Who doesn’t love a lasagne? However sometimes the creamy white sauce and too much pasta can make the dish a little heavy. Trying to come up with a recipe to lower the calorie intake but still maintain that lovely flavour can be tricky. However this version (adapted from the Hairy Bikers) does just that. By substituting the pasta for leeks means you can enjoy the same great taste with fewer calories.

This recipe may take a little time but it’s worth it. A good excuse to have the family over for dinner.


  • 2 large leeks
  • 1 medium onion
  • 2 celery sticks
  • 2 carrots
  • 500g 5% beef mince
  • 2 garlic cloves
  • 150g mushrooms
  • 2 tbsp plain flour
  • 150ml red wine
  • 200ml beef stock (use a beef stock cube)
  • 400g tin chopped tomatoes
  • 2 tbsp tomato puree
  • 1 tsp oregano
  • 2 bay leaves
  • 500ml semi-skimmed milk
  • 3 tbsp cornflour
  • 50g cheddar cheese
  • 3 medium vine tomatoes

This meal serves up to 6 people with each portion providing approx.: 

354 kcal, 29g protein, 22g carbohydrate (of which 10.5g sugars), 15g fat (of which 7g saturates), 5.5g fibre and 1.7g salt per portion.


  1. Trim the leeks until they are about the same width as your lasagne dish. Cut the leeks lengthways through to the middle (making sure not to cut all the way through). 
  2. Open out the leeks and remove five or six of the narrow leaves from the centre of each leek. Thinly slice these inner leaves. Separate the larger leaves – these will become your ‘pasta sheets’.
  3. Finely chop half the onion and cut the other half into wedges. Thinly slice the celery and dice the carrots.
  4. Put the minced beef in a large non-stick frying pan with the sliced leeks, chopped onion, celery, carrots and garlic. 
  5. Place the pan over a medium-high heat and fry without added fat for about 10 minutes until lightly coloured, breaking up the mince as you go.
  6. Stir in the chopped mushrooms and cook for 2–3 minutes more. 
  7. Sprinkle over the plain flour and stir it thoroughly into the mince and vegetables. Slowly stir in the red wine and beef stock. Add the canned tomatoes, tomato purée and dried oregano, then drop a bay leaf into the pan and bring it to a simmer. Season with ground black pepper. 
  8. Turn down the heat slightly and leave the mince to simmer for 20–30 minutes until rich and thick, stirring occasionally. 
  9. While the mince is cooking, put the onion wedges in a saucepan with the remaining bay leaf. In a small bowl mix three tablespoons of the milk with the cornflour.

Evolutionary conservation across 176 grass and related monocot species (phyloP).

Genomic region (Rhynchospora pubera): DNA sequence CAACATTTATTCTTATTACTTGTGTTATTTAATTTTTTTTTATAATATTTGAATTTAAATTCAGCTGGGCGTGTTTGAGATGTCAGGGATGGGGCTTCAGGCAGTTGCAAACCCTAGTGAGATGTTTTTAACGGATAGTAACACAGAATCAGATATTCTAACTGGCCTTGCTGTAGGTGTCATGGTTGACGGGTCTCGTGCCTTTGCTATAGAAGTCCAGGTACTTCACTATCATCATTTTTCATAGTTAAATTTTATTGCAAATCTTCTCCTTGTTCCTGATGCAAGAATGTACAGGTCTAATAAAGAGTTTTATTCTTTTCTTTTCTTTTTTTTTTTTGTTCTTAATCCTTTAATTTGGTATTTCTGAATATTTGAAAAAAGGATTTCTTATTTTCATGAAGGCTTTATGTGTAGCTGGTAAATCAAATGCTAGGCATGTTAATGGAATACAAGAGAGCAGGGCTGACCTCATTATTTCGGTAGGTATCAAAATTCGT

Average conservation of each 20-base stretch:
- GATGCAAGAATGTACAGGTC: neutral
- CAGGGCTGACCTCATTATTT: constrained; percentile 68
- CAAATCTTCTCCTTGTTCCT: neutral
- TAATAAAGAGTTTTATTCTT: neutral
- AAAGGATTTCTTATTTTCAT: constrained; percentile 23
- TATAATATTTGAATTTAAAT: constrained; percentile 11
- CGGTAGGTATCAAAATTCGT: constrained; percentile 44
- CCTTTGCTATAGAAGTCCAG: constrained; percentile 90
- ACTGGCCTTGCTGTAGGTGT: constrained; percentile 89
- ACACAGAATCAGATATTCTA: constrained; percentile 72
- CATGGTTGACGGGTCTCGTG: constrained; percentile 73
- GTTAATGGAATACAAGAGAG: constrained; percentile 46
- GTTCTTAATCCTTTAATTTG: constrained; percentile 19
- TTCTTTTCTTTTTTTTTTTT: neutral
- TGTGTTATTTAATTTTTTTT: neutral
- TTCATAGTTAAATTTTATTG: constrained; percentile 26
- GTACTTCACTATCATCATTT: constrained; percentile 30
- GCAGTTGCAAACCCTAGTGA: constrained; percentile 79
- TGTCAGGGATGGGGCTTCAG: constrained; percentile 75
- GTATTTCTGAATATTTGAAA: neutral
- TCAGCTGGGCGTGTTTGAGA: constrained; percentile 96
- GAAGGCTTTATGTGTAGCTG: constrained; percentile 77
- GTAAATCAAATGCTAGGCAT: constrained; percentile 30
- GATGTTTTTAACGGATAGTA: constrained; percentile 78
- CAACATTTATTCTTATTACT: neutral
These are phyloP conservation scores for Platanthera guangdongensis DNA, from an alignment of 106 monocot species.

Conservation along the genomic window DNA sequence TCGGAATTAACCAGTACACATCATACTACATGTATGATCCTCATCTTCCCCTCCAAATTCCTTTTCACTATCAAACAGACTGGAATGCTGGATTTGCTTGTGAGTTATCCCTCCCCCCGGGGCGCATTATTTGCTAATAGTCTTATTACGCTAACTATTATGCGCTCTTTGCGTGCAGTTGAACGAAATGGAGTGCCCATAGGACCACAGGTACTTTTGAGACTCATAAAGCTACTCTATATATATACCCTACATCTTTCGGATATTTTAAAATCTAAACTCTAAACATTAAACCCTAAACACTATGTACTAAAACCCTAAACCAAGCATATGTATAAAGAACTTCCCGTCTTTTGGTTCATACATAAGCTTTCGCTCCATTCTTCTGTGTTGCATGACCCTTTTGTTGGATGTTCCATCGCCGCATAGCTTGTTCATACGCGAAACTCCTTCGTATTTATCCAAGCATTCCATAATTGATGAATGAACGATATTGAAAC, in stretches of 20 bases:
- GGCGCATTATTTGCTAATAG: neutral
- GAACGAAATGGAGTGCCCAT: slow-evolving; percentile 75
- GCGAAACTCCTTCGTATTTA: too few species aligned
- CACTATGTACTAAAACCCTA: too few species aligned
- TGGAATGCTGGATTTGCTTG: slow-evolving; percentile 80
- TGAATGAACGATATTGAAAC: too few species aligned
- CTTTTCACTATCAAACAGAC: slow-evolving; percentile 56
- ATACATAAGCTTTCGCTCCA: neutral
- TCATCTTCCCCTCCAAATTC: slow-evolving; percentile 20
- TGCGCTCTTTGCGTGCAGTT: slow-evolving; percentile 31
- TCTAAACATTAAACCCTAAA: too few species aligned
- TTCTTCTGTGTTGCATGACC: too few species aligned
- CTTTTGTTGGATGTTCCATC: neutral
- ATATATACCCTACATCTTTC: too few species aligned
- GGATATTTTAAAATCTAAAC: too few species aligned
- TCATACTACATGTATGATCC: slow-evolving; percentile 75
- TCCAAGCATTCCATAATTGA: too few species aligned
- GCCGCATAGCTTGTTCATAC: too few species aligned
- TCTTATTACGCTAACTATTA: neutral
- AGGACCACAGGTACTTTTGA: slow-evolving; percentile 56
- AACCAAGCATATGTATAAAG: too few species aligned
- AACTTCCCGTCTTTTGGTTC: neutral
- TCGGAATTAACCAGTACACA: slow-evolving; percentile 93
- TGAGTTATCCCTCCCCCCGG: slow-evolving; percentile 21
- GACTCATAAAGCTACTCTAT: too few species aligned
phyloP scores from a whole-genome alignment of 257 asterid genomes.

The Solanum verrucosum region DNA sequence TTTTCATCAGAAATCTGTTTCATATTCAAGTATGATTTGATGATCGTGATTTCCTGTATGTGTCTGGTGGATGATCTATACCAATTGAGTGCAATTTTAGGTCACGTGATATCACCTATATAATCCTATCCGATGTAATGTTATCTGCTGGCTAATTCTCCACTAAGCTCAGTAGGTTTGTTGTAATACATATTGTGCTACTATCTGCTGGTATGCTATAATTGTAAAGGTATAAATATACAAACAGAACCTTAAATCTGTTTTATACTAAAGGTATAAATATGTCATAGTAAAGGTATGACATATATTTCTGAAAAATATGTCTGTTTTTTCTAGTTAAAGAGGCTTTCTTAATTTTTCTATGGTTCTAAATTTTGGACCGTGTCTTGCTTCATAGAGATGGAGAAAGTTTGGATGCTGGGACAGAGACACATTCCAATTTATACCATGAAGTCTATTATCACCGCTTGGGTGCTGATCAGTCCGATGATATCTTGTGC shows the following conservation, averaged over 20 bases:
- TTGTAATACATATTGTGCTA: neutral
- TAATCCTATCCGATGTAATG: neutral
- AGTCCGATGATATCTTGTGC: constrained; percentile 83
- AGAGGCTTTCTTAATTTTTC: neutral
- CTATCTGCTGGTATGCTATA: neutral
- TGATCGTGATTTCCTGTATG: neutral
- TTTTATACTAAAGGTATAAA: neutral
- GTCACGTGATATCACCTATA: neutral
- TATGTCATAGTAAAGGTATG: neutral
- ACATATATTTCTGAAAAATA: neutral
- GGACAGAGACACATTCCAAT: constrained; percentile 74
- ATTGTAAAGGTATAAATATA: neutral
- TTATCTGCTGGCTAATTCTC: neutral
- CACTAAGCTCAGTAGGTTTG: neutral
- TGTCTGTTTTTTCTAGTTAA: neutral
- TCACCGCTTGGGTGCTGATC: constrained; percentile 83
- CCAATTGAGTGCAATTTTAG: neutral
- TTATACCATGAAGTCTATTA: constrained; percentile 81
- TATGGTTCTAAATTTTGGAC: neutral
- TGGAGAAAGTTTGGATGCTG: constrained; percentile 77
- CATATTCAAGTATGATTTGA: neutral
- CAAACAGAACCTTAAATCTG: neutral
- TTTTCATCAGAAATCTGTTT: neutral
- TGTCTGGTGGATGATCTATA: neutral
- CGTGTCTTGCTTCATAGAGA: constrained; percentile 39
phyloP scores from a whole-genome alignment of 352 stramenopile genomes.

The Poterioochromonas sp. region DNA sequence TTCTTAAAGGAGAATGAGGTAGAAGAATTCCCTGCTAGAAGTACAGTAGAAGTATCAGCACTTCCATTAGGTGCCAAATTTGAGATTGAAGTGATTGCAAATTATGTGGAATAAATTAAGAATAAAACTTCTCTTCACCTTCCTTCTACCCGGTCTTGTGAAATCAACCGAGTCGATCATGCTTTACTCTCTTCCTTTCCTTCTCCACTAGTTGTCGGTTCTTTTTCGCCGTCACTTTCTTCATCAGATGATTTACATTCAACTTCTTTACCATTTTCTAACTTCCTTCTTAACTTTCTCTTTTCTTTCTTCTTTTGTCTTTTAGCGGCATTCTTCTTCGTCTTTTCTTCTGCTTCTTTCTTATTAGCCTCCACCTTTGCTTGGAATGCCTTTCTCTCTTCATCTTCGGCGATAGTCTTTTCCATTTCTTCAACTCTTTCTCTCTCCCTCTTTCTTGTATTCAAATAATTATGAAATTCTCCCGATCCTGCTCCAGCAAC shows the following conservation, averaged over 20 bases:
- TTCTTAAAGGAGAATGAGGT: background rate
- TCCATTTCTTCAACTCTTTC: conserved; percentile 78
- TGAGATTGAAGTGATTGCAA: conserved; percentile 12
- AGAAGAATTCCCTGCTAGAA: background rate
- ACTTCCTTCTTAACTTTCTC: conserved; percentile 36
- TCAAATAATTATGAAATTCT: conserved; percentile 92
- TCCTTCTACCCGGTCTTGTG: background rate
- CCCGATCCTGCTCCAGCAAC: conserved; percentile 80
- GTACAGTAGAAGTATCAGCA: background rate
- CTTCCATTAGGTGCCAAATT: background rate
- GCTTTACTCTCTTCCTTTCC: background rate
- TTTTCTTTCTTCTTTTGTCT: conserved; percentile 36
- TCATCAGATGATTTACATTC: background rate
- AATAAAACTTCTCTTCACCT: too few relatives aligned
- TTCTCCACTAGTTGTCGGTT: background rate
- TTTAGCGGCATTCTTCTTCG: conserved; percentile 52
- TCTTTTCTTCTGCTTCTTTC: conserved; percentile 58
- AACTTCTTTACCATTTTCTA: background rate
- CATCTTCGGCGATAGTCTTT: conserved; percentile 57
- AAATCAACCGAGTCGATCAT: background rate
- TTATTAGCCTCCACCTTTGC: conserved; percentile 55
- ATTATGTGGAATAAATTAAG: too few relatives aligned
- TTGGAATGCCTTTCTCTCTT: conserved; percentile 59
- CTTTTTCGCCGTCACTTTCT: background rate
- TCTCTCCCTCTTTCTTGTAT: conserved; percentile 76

10. Pour the rest of the milk into the pan with the onion wedges and set it over a low heat. Bring to a very gentle simmer and cook for 2–3 minutes. Remove from the heat and leave the milk to infuse for 10 minutes.
  11. Half fill a large saucepan with water and bring to the boil. Add the leek ‘lasagne’ and bring the water back to the boil. 
  12. Cook the leeks for five minutes or until very tender. It is important that the leeks are tender or the lasagne will be tricky to cut later. 
  13. Drain in a colander under running water until cold. Drain on kitchen paper or a clean tea towel.
  14. Preheat the oven to 200C/400F/Gas 6. 
  15. Remove the onion wedges and bay leaf from the infused milk with a slotted spoon, then return the pan to the heat. Give the cornflour and milk mixture a good stir until it is smooth once more and pour it into the pan with the infused milk. 
  16. Bring to a simmer and cook for five minutes, stirring regularly until the sauce is smooth and thick. If the sauce is a little too thick to pour easily, whisk in a couple more tablespoons of milk. 
  17. Spoon a third of the mince mixture into a 2.5 litre lasagne dish. Top with a layer of blanched leeks. Repeat the layers twice more, finishing with leeks. Pour the white sauce over the leeks and top with the sliced tomatoes. Mix the cheddar and parmesan cheese and sprinkle all over the top. Bake for 30 minutes or until golden-brown and bubbling.
  18. Divide into portions with your sharpest knife. Serve with a freshly dressed green salad.